Germain Legret, the school's first co-founder
Germain Legret was the school’s first co-founder. He was born in 1752 and worked for the French Army before turning to a career in trade in the late 1790s. After living in Brussels for a few years he settled permanently in Paris.
Germain Legret and Paris
That was where he set up three business schools in short succession, all in the 1810s. He opened the Paris Académie de Commerce with Van Acker, a Belgian colleague, in 1815. The school taught trading skills to boys over 11 years of age. However, this first school was short-lived and closed down due to lack of funding at the beginning of 1818. Germain Legret then opened a second business school, at his home, in April 1818: the Ecole Spéciale de Commerce. However, it lasted even shorter than the first one, closing down within a year. These two successive failures did not discourage Germain Legret from making a third attempt a few months later, in partnership with Amédée Brodart.
The Ecole Spéciale de Commerce et d’Industrie
Further to advice provided by Vital Roux, the two of them set up the Ecole Spéciale de Commerce et d’Industrie on 30 October 1819, funding it with their own money. The school was temporarily set up at Germain Legret’s residence but this only lasted two months – long enough for the two founders to recruit the first pupils and the first teaching staff members, but also the time needed to move into new premises at the Hôtel des Fermes on 1st December 1819.
The building soon turned out to be too small and the school had to move a few months later to the Hôtel de Sully, located at 143 rue Saint-Antoine. The premises there were large enough to accommodate two hundred and fifty students.
The school only admitted boys of fourteen years of age and over. They could choose to be boarders, half-boarders or day boys. The school was divided into three classes – or comptoirs, as they were called. The first two dispensed theoretical classes while the third put business theories into practice via simulation, on the recommendation of Vital Roux. The students thus proceeded to simulations of trading transactions. Final-year students were taken to the Commercial Court when important cases were being held.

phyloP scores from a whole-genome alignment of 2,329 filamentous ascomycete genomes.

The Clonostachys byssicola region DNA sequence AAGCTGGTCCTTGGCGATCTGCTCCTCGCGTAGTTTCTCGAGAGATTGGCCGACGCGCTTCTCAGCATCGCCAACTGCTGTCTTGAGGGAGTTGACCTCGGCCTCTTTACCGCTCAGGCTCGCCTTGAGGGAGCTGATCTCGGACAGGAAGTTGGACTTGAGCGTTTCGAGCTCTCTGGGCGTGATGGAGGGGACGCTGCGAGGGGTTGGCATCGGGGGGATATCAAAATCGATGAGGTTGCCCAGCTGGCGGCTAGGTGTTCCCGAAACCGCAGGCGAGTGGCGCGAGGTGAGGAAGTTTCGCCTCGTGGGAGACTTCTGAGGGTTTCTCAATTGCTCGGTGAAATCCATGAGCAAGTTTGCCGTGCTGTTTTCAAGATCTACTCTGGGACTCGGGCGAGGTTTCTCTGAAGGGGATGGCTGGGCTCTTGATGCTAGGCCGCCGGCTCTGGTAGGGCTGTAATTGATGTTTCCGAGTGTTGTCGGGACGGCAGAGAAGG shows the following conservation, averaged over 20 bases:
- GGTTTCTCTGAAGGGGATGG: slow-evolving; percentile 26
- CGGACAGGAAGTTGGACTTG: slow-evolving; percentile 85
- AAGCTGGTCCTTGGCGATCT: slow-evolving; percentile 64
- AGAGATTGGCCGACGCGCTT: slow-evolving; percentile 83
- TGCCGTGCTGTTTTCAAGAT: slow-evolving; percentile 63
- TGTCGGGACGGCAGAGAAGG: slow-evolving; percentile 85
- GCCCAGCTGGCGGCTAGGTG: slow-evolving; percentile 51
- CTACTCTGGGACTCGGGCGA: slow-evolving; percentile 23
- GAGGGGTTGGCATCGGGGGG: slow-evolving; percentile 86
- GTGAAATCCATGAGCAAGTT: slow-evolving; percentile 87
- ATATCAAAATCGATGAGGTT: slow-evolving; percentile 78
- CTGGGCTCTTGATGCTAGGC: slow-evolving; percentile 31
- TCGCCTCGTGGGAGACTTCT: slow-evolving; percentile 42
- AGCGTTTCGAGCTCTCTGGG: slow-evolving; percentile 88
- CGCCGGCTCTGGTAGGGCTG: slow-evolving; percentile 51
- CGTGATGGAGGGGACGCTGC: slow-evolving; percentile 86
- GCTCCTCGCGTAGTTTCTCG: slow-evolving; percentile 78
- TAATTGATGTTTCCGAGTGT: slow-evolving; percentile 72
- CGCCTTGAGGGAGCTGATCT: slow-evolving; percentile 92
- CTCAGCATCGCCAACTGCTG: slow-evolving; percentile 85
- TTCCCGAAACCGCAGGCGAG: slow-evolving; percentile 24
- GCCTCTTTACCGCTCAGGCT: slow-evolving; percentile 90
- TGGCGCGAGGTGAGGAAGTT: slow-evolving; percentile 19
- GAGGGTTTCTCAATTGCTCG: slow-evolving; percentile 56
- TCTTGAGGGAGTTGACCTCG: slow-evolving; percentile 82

Guillaume Ternaux and Jacques Laffitte
To enhance the school’s reputation, Germain Legret managed to get moral support and financial backing from Guillaume Ternaux and Jacques Laffitte, who granted their patronage to the school in 1820.
Germain Legret was a lecturer
In addition, and in parallel to his work as Dean, Germain Legret was a lecturer at the school, teaching courses in accounting and business correspondence.
1821: Germian Legret leave his position
Germain Legret had to leave his position as Dean of the school in 1821 due to financial difficulties. He was by then 70 years old and aspired to other occupations. He resigned as the head of the school he had co-founded but kept the title of “Honorary Dean”. He died in 1838, aged 86.
Amédée Brodart, the school’s second co-founder
Amédée Brodart was the school’s second co-founder. He was born in 1789, the year of the French Revolution. He engaged in a military career. He was enlisted in Napoleon the First’s Great Army and participated in the Spanish Wars from 1809 to 1811, during which he was wounded and had to have his right leg amputated at 22 years of age. After spending thirteen months in captivity, Amédée Brodart came back to France in 1812 and was appointed knight of the Legion of Honour.
The new carrer of Amédée Brodart
As his military career had been shattered due to infirmity, and his administrative career had been interrupted for political reasons, Amédée Brodart turned towards commerce and more particularly trading in textiles, where he most likely made the acquaintance of Vital Roux.
Amédée Brodart, former Deputy Dean
He was the school’s Deputy Dean until Germain Legret left in 1821, when he was appointed as Dean and refocused the school’s courses on business studies alone, discarding industrial studies. On account of this, the school was renamed the Ecole Spéciale de Commerce from 1821, and Amédée Brodart was simultaneously Dean and a lecturer, teaching arithmetic, accounting and business correspondence.
In 1822: the school's financial
The school’s financial situation was complicated, however: in 1822, he took out a loan for the school in his own name, and was still paying it back fourteen years later. The school’s situation deteriorated quickly and in 1824, it was restructured as a limited partnership under the name H. M. des Taillades et Cie. This heralded the end of Amédée Brodart’s time as Dean of the school.
Amédée Brodart at 34
He retired at 34, then got married and settled in South America. In 1825, he was a lecturer in French at the University of Buenos Aires, but he never let go of business teaching: in 1821 he opened the Accountancy Academy with financial backing from the National Bank of Buenos Aires. This institution was short-lived, however, and closed down in 1827.
In 1830, he returned to Paris, and then retired to Amboise where he died on 29 September 1873, aged 84.
The lesser-known student of ESCP : Ernest Ladurée (1858-1933)
Ernest Ladurée is probably one of the lesser-known student of ESCP. He was born in 1858 to Louis-Ernest Ladurée (1836-1904), a modest artisan who, in 1862, opened a bakery in Paris.
The first lady of ESCP, Julie Blanqui (1811-1883)
Julie Blanqui was one of the first women to have been closely involved with ESCP. She was the wife of economist Adolphe Blanqui, who ran the school for 24 years.
When the students at the school wore uniforms
From 1820 to 1829, in order to make it clear that the school was providing higher education, its students wore a uniform similar to that of the engineering schools of that era, with a blue frock coat, sword and bicorne. Only a clear band on the pants made the difference with the Polytechnicians’ and Centraliens’ uniforms.